In the Galapagos Islands, a shoreside crane toppled over while loading a shipping container onto a barge, capsizing the boat and causing a terrible oil spill of hundreds of gallons of diesel fuel. It was Charles Darwin's 1835 studies of the Galapagos Islands's biodiversity that sparked his theory of evolution by natural selection. From ABC News:
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(The site of the spill,) San Cristobal Island is one of more than a dozen in the Galapagos, which is home to rare wildlife species and one of the world's most protected natural destinations. The remote islands are roughly 600 miles away from Ecuador, the country that owns them.
Ecuadorean President Lenín Moreno said he declared the state of emergency when the collision first occurred but said the situation was under control as of early Monday.
"Thanks to the timely intervention of several institutions, we have it under control. I am in permanent contact with @normanwray and the COE is activated to watch over the galapagueños," Moreno said in a tweet translated from Spanish. The COE is Ecuador's Emergency Operations Committee .
The Avontuur's cook, Lasse Scharz, is accustomed to making food under less-than-ideal conditions. In this video, the camera is fixed to the ship, so we don't see it rock. Instead we see Scharz comically leaning as plates fly off the counter as if enchanted.
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Prior to its recent discovery the baris was a ship best known through "the father of history," Herodotus' description. There were other references in literature but no physical sign this type of craft ever truly existed. A recent discovery shows Herodotus was no liar.
In fragment 2.96 of Herodotus' Histories, published around 450 BCE, the Ancient Greek historian - who was writing about his trip to Egypt - describes a type of Nile cargo boat called a baris.
According to his portrayal, it was constructed like brickwork, lined with papyrus, and with a rudder that passed through a hole in the keel.
This steering system had been seen in representations and models through the Pharaonic period - but we had no firm archaeological evidence of its existence until now.
Enter Ship 17, of the now-sunken port city Thonis-Heracleion near the Canopic Mouth of the Nile, dated to the Late Period, 664-332 BCE. Here, researchers have been exploring over 70 shipwrecks, discovering countless artefacts that reveal stunning details about the ancient trade hub and its culture.
Although it's been in the water for at least 2,000 years, the preservation of Ship 17 has been exceptional. Archaeologists were able to uncover 70 percent of the hull.
"It wasn't until we discovered this wreck that we realised Herodotus was right," archaeologist Damian Robinson of The Oxford Centre for Maritime Archaeology told The Guardian.
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The way this man casually hops on to a moving freighter in Hailuoto, Finland as it tears through ice and sub-zero waters should make anyone who sees this video feel a whole lot better about their morning commute. Read the rest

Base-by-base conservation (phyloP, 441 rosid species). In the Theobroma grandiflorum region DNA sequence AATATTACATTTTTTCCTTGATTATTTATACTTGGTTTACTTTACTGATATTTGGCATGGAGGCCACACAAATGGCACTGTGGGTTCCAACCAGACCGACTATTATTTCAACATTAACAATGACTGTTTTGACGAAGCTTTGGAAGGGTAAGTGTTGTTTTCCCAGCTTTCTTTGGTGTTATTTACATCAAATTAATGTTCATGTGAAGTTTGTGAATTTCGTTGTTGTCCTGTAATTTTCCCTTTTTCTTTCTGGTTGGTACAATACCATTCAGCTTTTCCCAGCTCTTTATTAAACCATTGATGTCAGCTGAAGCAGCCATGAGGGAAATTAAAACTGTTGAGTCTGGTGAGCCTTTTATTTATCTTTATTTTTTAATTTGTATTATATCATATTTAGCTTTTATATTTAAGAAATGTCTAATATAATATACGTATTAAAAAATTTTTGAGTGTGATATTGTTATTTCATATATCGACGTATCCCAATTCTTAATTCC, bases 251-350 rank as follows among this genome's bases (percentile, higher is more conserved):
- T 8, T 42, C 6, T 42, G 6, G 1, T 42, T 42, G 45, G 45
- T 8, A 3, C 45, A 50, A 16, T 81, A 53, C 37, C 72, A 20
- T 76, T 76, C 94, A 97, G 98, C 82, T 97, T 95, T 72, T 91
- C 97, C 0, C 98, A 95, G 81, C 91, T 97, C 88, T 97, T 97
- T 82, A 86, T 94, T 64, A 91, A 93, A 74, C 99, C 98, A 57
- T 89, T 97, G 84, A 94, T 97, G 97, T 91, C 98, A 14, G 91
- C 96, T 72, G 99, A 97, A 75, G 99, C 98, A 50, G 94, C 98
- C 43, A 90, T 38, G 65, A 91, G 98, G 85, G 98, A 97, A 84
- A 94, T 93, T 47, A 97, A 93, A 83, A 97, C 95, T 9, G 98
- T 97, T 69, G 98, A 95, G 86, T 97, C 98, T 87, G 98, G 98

British artist Rebecca Moss went aboard the Hanjin Geneva container ship for a "23 Days at Sea Residency." But the company that owns the ship went bankrupt on August 31, and ports all over the world have barred Hanjin's ships because the shipping line is unable to pay the port and service fees. Read the rest
How far would you go to rescue the remains of a bygone world you've loved since you were a kid? Peter Knego went to Alang, India, and then did it again and again, to save what he could of the great ocean liners being scrapped there. But he didn't just want to save the ships. He wanted to live in one. And to a remarkable degree he's succeeded, filling his home in Oceanside, CA with a breathtaking array of maritime memorabilia.
This week on HOME: Stories From L.A., one man's mission to recreate, in landlocked miniature, the great days of the oceangoing ships.
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Researchers from the National Oceanic and Atmospheric Administration and independent shipwreck divers exploring the Golden Gate strait discovered two sunken ships from 1863 and 1910, with several hundreds more "forgotten ghost ships" likely still undiscovered in the area. Read the rest
"This is the biggest ship graveyard in the world - where huge tankers and cruise liners are scrapped on the shorefront by teams of labourers using little more than hand tools. The job is considered one of the most dangerous in the world with workers earning a pittance of just £2.25 a day. But amazingly there is no shortage of willing recruits." [Daniel Miller / Daily Mail] Read the rest
Ray Gascoigne is a former shipwright who now builds ships inside bottles.
Dina Spector reports on the Lyubivy Orlova, a Russian cruise ship adrift in the North Atlantic. It snapped free of towing cables while en-route from Canada to new owners in the Caribbean, and for various reasons no-one is taking responsibility. It, and its suspected payload of rats, is now just 1300 miles off the Irish coast. [BI] Read the rest
A 180-foot, 3-mast replica of the 18th century tall ship HMS Bounty sank on Monday, Oct. 29 during the epic surf and winds from Hurricane Sandy.